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with Jesus

By David Werther.

Dion, Tankful of Blues (Blue Horizon Ventures, 2011)

Dion DiMucci with Mike Aquilina, Dion: The Wanderer Talks Truth; Stories, Humor & Music (Servant Books 2011), 144 pages.

A combination book and music review by David Werther.

           Dion compares the young Augustine to a rock star, "a celebrity poet, very bright, who loved the ladies." Disavowing any literary pretensions, Dion refers to The Wanderer Talks Truth as his spiritual testament, his own Confessions. That testament has a soundtrack, Bronx Poem, the final song on Tankful of Blues. Halfway through, Dion sings, "I don't want to underestimate what he [God] can do in my life," a line that expresses the essence of The Wanderer Talks Truth.

           Like C.S. Lewis, Dion had two conversions, first to theism, in 1968, and then to Christianity, in 1979. The first came when Dion asked his father-in-law, Jack, to pray for him. In response, Jack encouraged Dion to pray, "God loves to hear from strangers" (p. 73). Dion asked for help and immediately received it: "I got down on my knees, just as I'd seen Jack doing, and in my own inimitable, rambling way, I asked God to take away my obsession with alcohol, to break the chains. And he did — just like that. Since that moment I've never taken a drink or done drugs. I've never wanted to. It was as if God was just waiting for me to ask" (p. 73).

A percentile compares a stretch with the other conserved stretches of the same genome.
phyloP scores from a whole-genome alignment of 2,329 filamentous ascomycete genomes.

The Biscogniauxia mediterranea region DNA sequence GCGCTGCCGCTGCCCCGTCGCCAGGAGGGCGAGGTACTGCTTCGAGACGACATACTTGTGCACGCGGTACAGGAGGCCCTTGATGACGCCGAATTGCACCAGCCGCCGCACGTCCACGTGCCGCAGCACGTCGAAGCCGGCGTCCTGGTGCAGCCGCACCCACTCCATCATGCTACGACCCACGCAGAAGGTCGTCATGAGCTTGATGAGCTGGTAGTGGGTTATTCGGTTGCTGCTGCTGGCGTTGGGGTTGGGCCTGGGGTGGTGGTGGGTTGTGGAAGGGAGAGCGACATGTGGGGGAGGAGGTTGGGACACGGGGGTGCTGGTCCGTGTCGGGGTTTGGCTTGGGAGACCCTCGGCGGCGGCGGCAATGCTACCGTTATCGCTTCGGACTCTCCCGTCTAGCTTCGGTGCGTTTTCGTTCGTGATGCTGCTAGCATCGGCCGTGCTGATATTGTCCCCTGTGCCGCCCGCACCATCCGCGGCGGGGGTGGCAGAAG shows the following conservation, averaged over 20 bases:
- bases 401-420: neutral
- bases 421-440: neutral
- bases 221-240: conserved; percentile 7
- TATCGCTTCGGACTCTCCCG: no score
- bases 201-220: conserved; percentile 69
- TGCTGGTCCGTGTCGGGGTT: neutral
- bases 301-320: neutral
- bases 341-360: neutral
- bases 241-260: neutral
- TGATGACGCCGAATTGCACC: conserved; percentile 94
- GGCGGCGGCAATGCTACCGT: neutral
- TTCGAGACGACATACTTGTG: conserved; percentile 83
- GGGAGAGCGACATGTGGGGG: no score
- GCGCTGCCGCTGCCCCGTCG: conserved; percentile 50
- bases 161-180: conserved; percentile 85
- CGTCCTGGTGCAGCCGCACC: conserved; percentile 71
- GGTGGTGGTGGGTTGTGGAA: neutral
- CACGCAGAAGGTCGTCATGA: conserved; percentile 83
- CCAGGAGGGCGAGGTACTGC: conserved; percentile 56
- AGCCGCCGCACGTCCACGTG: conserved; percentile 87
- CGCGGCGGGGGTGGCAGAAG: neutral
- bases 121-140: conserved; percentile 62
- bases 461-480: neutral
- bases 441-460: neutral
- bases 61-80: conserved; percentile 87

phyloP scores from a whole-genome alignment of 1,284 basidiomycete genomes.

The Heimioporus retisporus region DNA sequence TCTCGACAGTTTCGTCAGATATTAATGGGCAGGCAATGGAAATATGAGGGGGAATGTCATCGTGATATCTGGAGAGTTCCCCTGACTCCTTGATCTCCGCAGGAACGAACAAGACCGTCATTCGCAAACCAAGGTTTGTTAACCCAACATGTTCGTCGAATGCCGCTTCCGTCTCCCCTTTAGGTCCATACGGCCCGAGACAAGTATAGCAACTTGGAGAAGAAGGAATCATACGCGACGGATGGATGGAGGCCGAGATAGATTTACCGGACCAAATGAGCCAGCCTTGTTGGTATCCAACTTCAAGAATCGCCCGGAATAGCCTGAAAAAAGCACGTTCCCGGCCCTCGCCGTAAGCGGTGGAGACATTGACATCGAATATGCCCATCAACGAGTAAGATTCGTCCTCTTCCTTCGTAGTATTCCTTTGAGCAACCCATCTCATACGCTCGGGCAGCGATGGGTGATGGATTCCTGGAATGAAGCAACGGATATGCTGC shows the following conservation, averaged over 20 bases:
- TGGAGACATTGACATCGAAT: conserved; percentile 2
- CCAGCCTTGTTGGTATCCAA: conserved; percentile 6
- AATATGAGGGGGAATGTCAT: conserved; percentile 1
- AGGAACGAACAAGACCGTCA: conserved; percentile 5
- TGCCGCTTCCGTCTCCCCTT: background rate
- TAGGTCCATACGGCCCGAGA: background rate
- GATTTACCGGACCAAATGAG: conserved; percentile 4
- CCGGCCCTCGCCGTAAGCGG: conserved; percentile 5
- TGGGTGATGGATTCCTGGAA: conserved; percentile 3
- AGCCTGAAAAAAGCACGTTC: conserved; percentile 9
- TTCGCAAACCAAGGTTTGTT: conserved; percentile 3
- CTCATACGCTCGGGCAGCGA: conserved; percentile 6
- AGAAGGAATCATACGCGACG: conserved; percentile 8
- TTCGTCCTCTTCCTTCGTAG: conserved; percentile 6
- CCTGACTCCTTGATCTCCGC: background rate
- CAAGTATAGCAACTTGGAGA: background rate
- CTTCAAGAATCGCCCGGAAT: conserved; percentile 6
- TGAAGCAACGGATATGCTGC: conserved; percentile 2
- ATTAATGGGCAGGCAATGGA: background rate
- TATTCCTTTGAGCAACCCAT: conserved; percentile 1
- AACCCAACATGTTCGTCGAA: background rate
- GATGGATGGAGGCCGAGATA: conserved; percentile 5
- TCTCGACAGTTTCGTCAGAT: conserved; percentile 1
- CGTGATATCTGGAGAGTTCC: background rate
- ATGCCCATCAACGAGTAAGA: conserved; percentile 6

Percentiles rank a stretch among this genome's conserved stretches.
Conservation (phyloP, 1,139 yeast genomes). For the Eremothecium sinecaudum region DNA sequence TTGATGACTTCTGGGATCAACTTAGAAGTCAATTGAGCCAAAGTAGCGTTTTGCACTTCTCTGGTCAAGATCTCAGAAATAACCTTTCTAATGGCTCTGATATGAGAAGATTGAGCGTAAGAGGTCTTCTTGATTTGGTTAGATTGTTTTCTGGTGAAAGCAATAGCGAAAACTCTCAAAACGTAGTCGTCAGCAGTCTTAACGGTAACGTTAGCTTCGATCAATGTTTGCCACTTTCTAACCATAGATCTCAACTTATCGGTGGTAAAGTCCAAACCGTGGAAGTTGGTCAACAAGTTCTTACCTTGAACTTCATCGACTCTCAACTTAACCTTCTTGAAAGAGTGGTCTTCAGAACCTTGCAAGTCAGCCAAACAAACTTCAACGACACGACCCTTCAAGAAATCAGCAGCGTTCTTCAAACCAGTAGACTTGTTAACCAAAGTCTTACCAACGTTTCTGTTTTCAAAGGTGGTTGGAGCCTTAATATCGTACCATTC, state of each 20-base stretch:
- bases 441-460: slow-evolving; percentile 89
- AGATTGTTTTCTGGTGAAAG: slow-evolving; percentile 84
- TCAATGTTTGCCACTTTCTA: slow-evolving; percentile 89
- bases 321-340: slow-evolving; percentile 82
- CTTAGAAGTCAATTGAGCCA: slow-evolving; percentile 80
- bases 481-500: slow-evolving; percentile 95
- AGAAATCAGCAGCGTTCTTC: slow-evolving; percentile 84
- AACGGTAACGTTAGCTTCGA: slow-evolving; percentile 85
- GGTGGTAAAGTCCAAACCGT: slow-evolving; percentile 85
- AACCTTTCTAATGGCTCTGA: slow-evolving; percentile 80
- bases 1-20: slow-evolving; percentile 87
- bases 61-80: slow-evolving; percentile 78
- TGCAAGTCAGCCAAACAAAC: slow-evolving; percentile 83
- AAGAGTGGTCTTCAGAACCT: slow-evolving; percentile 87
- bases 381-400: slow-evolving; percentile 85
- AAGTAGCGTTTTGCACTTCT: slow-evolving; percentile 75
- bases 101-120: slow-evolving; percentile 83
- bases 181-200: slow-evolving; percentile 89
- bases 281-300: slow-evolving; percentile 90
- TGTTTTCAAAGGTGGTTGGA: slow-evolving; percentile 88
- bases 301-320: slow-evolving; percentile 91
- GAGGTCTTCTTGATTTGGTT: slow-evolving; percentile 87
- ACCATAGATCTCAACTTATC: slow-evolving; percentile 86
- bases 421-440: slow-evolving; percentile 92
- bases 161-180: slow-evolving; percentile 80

Like his conversion to theism, Dion's turning to Christianity was the result of an immediate and dramatic answer to prayer: "I was out jogging like every morning. As I went along I prayed, 'God it would be nice to be closer to you.' Suddenly, I was flooded with white light. It was everywhere, inside me, outside me — everywhere. Ahead of me I saw a man with his arms outstretched. 'I love you,' he said. 'Don't you know that? I'm your friend. I laid down my life for you. I'm here for you'" (p. 79).

           Reflecting on that experience, Dion writes, "Yet here is something mysterious: The more I changed, the more I became like myself. God was, and still is, finishing up his creation" (p. 79). Here Dion echoes the theme Lewis closed Mere Christianity with: "Until you have given your self to Him you will not have a real self. Sameness is to be found most among 'natural men,' not among those who surrender to Christ. How monotonously alike all the great tyrants and conquerors have been: how gloriously different are the saints." Dion's glorious difference shines in Bronx Poem. Only he can sing "Yo! Hallelujah!"

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